While cannabis is an ancient medicament, contemporary use is embroiled in legal, scientific, and social controversy, much of which relates to the potential hazards and benefits of Δ9-THC itself.

Robust contemporary debate surrounds the therapeutic value of Δ9-THC in different diseases, its capacity to produce psychosis and cognitive impairment, and the addictive and “gateway” potential of the drug.

This review will provide a profile of the chemistry, pharmacology, toxicology, and recreational and therapeutic uses of Δ9-THC, as well as the historical and societal importance of this unique, distinctive, and ubiquitous psychoactive substance.”

https://www.ncbi.nlm.nih.gov/pubmed/30689342

https://pubs.acs.org/doi/10.1021/acschemneuro.8b00651

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Perspectives on cannabis as a substitute for opioid analgesics.

 Future Medicine Logo“With the opioid epidemic reaching new heights in the USA, it has become critical to find suitable alternatives to opioids.

Cannabis, an antinociceptive, is a strong contender to help patients reduce their opioid usage.

A growing literature has been examining the complex effects cannabis has on pain relief and on opioid usage; whether it is a substitute for opioids or increases their use. This review explores the studies that compare cannabis-opioid interactions and presents some challenges of cannabis research and usage.

The practical clinical pharmacology of cannabis as an analgesic, including the route of administration, safety and pharmacokinetics, are discussed to address the concerns, as well as possible solutions, of cannabis as a pain reliever.”

https://www.ncbi.nlm.nih.gov/pubmed/30681029

https://www.futuremedicine.com/doi/10.2217/pmt-2018-0051

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Some Prospective Alternatives for Treating Pain: The Endocannabinoid System and Its Putative Receptors GPR18 and GPR55.

Image result for frontiers in pharmacology“Marijuana extracts (cannabinoids) have been used for several millennia for pain treatment.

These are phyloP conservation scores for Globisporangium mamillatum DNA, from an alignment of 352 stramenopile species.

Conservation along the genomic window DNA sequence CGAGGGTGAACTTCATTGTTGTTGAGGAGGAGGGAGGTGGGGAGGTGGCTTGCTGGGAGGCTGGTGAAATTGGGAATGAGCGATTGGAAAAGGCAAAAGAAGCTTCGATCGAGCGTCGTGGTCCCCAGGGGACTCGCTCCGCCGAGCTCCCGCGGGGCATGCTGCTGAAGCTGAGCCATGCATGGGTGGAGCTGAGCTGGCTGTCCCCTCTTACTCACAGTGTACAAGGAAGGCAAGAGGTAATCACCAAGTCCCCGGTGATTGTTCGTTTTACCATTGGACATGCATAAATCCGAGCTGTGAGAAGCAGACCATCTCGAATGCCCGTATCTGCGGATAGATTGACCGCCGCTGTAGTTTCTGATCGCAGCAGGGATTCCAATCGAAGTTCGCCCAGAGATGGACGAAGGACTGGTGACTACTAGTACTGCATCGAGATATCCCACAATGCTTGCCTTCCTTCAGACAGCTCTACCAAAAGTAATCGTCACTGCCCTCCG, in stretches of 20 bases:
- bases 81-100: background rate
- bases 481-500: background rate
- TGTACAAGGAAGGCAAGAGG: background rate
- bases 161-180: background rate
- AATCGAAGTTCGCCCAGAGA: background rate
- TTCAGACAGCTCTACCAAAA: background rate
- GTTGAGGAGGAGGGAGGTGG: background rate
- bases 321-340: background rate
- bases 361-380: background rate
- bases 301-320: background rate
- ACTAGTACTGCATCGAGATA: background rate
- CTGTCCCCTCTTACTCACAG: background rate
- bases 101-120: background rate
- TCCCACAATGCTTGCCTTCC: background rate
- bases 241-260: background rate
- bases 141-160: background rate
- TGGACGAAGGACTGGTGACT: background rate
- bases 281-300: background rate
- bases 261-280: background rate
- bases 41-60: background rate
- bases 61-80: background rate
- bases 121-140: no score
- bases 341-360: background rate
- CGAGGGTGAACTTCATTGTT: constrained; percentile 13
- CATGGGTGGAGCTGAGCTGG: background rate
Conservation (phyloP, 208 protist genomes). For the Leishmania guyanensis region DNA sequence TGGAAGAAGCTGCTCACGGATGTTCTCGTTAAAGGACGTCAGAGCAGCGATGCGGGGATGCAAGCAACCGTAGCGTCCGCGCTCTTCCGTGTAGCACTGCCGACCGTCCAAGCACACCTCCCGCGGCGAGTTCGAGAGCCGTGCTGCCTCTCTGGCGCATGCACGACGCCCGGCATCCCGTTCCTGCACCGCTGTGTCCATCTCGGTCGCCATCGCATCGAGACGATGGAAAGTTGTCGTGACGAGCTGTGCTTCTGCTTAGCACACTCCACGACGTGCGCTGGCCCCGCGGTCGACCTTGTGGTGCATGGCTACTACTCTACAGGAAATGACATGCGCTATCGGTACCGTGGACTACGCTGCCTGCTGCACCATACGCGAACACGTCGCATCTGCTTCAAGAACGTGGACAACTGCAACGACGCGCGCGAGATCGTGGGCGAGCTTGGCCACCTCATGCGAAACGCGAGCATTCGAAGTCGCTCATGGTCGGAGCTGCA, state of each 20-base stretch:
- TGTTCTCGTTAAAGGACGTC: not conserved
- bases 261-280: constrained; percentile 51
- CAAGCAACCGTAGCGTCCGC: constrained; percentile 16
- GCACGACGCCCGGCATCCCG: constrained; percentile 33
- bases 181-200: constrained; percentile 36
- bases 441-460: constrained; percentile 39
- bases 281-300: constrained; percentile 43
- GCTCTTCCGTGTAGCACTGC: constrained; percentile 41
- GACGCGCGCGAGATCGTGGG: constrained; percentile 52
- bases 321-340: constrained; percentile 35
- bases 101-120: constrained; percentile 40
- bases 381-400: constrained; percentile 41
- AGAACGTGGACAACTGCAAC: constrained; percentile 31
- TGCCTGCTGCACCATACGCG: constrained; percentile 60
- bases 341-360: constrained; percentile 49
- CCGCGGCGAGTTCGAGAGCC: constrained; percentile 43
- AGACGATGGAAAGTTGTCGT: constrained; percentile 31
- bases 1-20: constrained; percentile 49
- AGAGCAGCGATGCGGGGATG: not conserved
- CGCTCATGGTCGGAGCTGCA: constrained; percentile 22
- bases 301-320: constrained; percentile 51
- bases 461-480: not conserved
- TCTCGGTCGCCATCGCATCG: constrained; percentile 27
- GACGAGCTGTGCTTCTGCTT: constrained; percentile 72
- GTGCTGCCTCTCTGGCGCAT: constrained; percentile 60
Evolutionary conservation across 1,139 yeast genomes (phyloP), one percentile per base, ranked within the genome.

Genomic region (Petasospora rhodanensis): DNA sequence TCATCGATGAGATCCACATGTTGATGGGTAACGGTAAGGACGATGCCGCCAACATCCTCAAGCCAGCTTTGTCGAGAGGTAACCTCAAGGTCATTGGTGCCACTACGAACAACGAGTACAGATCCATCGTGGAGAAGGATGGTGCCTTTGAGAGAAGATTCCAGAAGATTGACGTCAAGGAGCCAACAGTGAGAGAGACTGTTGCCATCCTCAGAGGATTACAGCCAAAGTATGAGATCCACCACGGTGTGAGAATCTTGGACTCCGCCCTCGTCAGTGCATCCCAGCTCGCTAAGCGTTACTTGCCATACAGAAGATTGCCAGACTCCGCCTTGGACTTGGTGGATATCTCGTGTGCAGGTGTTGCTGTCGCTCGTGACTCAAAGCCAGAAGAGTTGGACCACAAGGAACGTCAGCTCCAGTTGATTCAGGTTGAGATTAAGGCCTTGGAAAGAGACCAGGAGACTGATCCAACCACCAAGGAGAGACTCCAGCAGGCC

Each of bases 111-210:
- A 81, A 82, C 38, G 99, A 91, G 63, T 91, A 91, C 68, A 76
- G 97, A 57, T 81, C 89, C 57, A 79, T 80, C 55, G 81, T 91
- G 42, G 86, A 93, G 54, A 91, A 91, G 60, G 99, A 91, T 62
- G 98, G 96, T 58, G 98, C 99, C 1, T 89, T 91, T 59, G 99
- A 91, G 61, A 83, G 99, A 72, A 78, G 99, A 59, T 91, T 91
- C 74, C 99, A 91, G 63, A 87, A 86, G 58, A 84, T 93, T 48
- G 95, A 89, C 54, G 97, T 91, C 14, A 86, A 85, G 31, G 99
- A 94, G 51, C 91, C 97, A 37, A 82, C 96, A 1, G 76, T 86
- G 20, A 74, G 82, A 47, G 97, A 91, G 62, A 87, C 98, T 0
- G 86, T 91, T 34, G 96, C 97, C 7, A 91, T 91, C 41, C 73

Regarding the site of action, cannabinoids are highly promiscuous molecules, but only two cannabinoid receptors (CB1 and CB2) have been deeply studied and classified.

Thus, therapeutic actions, side effects and pharmacological targets for cannabinoids have been explained based on the pharmacology of cannabinoid CB1/CB2 receptors. However, the accumulation of confusing and sometimes contradictory results suggests the existence of other cannabinoid receptors.

Different orphan proteins (e.g., GPR18, GPR55, GPR119, etc.) have been proposed as putative cannabinoid receptors.

According to their expression, GPR18 and GPR55 could be involved in sensory transmission and pain integration.

This work summarized novel data supporting that, besides cannabinoid CB1 and CB2receptors, GPR18 and GPR55 may be useful for pain treatment.

Conclusion: There is evidence to support an antinociceptive role for GPR18 and GPR55.”

https://www.ncbi.nlm.nih.gov/pubmed/30670965

https://www.frontiersin.org/articles/10.3389/fphar.2018.01496/full

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Changes in Monoaminergic Neurotransmission in an Animal Model of Osteoarthritis: The Role of Endocannabinoid Signaling.

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“Chronic pain is a main symptom of osteoarthritis (OA). Moreover, a high percentage of OA patients suffer from mental health problems.

The endocannabinoid (EC) system has attracted attention as an emerging drug target for pain treatment together with its activity on the mesolimbic reward system.

Understanding the circuits that govern the reward of pain relief is crucial for the search for effective analgesics. Therefore, we investigated the role of the EC system on dopamine (DA) and noradrenaline (NA) in an animal model of OA-related chronic pain.

Our results demonstrated that chronic pain in OA rats was reflected by the inhibition of mesolimbic and mesocortical dopaminergic transmission, and may indicate the pro-pain role of NA in the FCx.

The data provide understanding about changes in neurotransmission in chronic pain states and may explain the clinical improvement in perceived life quality following cannabinoid treatment.

Additional mechanistic studies in preclinical models examining the intersection between chronic pain and reward circuits may offer new approaches for improving pain therapy.”

https://www.ncbi.nlm.nih.gov/pubmed/30618615

https://www.frontiersin.org/articles/10.3389/fnmol.2018.00466/full

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Cannabinoids-induced peripheral analgesia depends on activation of BK channels.

 Brain Research“The endogenous cannabinoid system is involved in the physiological inhibitory control of pain and is of particular interest for the development of therapeutic approaches for pain management.

Selective activation of the peripheral CB1 cannabinoid receptor has been shown to suppress the heightened firing of primary afferents, which is the peripheral mechanism underlying neuropathic pain after nerve injury. However, the mechanism underlying this effect of CB1 receptor remains unclear.

The large-conductance calcium-activated potassium (BK) channels have been reported to participate in anticonvulsant and vasorelaxant effects of cannabinoids. We asked whether BK channels participate in cannabinoids-induced analgesia and firing-suppressing effects in primary afferents after nerve injury.